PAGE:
On average, black Americans are sicker and die earlier than white Americans. Uncertain Suffering provides a richly nuanced examination of what this fact means for health care in the United States through the lens of sickle cell anemia, a disease that primarily affects blacks. In a wide ranging analysis that moves from individual patient cases to the compassionate yet distanced professionalism of health care specialists to the level of national policy, Carolyn Moxley Rouse uncovers the cultural assumptions that shape the quality and delivery of care for sickle cell patients. She reveals a clinical world fraught with uncertainties over how to treat black patients given resource limitations and ambivalence. Her book is a compelling look at the ways in which the politics of racism, attitudes toward pain and suffering, and the reliance on charity for healthcare services for the underclass can create disparities in the U.S. Instead of burdening hospitals and clinics with the task of ameliorating these disparities, Rouse argues that resources should be redirected to community-based health programs that reduce daily forms of physical and mental suffering.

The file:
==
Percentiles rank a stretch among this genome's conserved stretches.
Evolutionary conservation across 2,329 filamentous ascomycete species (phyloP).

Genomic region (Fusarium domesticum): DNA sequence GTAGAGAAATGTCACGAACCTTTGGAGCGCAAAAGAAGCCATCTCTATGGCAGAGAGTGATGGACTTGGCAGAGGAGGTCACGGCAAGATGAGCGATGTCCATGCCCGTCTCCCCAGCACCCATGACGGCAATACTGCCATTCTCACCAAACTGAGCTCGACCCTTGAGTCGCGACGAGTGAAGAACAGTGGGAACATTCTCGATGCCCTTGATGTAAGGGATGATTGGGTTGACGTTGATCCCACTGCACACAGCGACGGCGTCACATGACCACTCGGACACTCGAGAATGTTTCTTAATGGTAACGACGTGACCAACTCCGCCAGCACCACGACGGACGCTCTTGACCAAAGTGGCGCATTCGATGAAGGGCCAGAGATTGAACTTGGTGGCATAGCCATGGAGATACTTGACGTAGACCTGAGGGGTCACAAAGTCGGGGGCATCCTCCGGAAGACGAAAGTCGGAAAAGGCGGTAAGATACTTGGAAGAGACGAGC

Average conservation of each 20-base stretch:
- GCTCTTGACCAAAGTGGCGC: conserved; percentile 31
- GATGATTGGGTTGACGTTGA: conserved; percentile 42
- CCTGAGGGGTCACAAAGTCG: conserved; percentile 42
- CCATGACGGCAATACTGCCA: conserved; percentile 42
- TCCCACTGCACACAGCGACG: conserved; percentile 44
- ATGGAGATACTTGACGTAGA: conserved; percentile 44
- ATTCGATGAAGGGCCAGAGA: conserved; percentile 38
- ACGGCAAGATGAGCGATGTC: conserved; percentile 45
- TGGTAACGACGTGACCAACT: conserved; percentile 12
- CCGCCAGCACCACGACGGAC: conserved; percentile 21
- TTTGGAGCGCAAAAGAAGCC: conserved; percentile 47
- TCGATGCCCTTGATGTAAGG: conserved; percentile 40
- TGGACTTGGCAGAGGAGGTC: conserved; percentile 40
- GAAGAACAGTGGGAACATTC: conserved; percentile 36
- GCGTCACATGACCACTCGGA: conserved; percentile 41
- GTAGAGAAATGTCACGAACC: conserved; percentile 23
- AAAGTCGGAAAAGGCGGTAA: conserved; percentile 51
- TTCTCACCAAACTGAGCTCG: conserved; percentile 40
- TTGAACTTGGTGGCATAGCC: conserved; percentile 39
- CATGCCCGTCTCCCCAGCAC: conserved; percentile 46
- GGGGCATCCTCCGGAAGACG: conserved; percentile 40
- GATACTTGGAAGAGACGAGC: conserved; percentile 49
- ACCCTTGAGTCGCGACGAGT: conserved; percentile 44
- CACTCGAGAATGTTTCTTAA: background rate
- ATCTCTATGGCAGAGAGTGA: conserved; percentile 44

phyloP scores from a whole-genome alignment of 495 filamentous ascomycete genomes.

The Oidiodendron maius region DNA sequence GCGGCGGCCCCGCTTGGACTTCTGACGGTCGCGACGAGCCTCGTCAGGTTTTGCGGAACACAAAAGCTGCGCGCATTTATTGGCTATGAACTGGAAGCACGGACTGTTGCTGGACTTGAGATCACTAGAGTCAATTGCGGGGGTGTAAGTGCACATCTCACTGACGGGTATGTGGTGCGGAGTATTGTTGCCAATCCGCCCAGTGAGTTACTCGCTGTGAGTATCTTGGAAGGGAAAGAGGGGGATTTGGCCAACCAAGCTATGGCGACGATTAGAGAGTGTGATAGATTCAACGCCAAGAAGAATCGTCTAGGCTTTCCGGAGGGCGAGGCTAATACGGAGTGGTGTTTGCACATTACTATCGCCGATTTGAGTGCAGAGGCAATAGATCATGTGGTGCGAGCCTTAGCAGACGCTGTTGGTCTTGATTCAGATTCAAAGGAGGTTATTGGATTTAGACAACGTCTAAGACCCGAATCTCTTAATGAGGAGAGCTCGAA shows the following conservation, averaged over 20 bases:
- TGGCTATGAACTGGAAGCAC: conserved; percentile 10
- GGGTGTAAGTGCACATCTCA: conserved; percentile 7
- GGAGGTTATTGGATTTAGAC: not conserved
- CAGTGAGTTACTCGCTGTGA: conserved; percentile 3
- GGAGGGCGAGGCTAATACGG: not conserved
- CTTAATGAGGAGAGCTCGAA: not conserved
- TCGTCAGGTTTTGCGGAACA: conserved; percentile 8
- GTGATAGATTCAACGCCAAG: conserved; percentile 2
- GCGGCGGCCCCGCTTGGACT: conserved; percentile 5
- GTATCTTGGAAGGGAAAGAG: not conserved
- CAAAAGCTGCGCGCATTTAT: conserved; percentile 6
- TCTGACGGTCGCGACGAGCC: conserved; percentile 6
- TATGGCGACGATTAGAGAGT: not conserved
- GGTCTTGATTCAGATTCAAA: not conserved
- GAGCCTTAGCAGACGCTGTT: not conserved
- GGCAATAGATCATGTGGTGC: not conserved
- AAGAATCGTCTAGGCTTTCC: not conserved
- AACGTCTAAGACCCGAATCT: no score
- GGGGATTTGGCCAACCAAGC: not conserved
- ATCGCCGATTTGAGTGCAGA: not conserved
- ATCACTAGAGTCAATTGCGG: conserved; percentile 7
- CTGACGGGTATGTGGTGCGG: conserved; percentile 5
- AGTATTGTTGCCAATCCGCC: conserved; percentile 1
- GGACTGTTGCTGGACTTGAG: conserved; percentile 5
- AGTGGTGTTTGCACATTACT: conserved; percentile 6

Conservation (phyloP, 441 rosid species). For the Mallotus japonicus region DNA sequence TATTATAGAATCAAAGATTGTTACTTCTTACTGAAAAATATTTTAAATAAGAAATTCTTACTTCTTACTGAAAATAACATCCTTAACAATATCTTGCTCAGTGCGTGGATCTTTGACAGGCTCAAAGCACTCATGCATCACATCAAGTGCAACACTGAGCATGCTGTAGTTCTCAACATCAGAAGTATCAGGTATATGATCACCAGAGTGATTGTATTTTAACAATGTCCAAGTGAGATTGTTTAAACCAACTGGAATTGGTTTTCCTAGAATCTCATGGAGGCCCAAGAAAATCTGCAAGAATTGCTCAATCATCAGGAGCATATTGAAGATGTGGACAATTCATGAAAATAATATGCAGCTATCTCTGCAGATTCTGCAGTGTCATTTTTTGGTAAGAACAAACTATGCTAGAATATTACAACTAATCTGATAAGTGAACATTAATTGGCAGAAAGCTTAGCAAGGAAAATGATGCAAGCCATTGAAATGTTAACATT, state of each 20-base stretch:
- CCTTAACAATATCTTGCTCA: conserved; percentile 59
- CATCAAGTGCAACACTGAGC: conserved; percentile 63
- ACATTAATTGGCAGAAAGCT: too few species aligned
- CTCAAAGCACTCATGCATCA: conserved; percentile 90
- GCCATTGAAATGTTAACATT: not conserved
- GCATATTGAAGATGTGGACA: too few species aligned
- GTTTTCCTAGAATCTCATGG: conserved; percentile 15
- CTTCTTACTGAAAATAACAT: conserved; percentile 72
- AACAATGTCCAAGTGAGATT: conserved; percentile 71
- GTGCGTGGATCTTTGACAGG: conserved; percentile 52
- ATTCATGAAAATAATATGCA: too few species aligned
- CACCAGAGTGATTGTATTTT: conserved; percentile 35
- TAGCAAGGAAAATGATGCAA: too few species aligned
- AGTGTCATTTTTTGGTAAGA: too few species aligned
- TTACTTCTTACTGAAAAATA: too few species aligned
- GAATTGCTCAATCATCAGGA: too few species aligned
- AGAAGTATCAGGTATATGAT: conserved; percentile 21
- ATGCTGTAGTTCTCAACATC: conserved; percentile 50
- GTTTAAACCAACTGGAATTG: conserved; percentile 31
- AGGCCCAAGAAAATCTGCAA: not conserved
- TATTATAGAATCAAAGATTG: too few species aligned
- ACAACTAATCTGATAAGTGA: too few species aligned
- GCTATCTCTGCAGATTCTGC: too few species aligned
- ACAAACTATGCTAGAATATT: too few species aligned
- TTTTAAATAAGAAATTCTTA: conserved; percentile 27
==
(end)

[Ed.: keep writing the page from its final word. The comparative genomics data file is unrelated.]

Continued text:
Uncertain Suffering Racial Health Care Disparities and Sickle Cell Disease
About the Book
Reviews“Within the pages of Uncertain Suffering it becomes all too clear that race, class, and age converge to define a powerful triple blow that guarantees both subtle and outrageously obvious health disparities. Rouse moves gracefully from the subjective pain of adolescent patients in crisis, to the compassionate yet distanced professionalism of health care specialists, to the level of national policy, revealing a clinical world fraught with contradictions over how best to treat black, and, all too often, underclass children in pain. Uncertain Suffering will make a big splash within anthropology.”—Lesley Sharp, Barnard College
“Uncertain Suffering will have a unique place in medical anthropology, public health scholarship, and the social sciences of health. It involves a layered and deeply philosophical approach to the limits of the role/ responsibility of modern American medicine to address the suffering of African American patients.”—Rayna Rapp, New York University